Lee Troop and Hanny Allston triumph in inaugural Hobart Run the Bridge

The inaugural Hobart Run the Bridge was won today by interstate athlete Lee Troop, and Tasmanian Hanny Allston.

Troop covered the hilly 10 kilometre course in a time of 29minutes 41 seconds, finishing ahead of Shane Nankervis and Mark Tucker.

Troop smashed predications that the hilly course would be difficult to run under 30 minutes.

“I made the call that the race would be decided by the top of the bridge, and I think from that point it was,” he said.

Asked about his tactics for the race, Troop said “the gun went off, and I ran like I stole something.”

Runners at start line of Hobart run the Bridge

Runners at start line of Hobart run the Bridge

World champion orienteer Hanny Allston won the women’s event in a time of 35minutes and 24 seconds, followed by two other Tasmanians: event ambassador and Olympic steeplechaser Donna MacFarlane, and Australian 3000 metre champion Mel Daniels.

Allston said she was happy with her time and enjoyed the course.

“Yeah it was good, it’s so scenic, but obviously it was tough with the hills,” she said.

The event began at Bellerive Oval, before taking runners across the Hobart bridge, where lanes of traffic were closed for the first time for a running race.

The event then passed through Hobart’s waterfront before finishing in Salamanca place.

Over 1300 runners and walkers took part in the event, which supported the charity Variety.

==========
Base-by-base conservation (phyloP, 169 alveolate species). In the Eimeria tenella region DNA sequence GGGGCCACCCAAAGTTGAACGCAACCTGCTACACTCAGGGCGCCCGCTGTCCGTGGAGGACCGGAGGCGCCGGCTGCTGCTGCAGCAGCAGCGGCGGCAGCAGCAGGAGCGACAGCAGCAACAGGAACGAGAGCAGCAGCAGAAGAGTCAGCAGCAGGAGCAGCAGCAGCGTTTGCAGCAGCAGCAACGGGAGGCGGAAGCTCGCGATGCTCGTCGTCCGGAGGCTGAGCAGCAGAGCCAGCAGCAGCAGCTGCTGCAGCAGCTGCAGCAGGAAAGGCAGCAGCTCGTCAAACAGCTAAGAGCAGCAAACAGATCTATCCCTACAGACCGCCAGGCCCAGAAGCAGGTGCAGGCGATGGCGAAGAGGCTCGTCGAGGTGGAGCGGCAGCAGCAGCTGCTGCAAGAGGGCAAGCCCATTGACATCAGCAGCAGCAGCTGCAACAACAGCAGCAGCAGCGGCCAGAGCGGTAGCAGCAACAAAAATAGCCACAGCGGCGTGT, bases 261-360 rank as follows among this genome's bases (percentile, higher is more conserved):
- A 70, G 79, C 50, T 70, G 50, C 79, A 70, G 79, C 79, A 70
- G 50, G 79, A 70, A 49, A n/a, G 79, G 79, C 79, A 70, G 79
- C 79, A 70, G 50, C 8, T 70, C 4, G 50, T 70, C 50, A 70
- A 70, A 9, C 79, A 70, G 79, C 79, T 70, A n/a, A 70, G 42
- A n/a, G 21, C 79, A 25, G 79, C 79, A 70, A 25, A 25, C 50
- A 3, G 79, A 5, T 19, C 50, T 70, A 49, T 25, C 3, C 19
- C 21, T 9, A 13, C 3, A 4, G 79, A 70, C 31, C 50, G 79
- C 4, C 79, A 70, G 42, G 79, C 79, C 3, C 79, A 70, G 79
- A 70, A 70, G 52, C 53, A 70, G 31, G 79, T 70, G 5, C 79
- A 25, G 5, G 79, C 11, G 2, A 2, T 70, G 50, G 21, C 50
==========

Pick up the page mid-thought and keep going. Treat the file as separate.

World champion axeman David Foster and former Australian cricketer David Boon led walking teams in the event.

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On campus study beats correspondence for balancing family life

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Balancing university with family can be difficult, but on campus beats correspondence, according to two students.

Aislinn Brewitt decided to study on campus after finding correspondence difficult.

“Studying by correspondence requires so much discipline and if you don’t understand a lecture it can be difficult to contact the tutor,” Ms Brewitt said.

“On campus, the only down side for me is working the lectures in around my children,” she said.

Olivia Trueman is studying on campus, and also has a young child whose needs she has to balance with her study.

Ms Trueman said studying on campus full time has been quite inflexible, but that Griffith’s new stream lining system will hopefully make it easier.

“This will be better and give me more time for myself, work, my child and other commitments,” Ms Trueman said.

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On campus study beats correspondence for balancing family life

(300 word version)

student

A balancing act: study and life's other commitments

Balancing university with family can be difficult, but on campus beats correspondence, according to two students.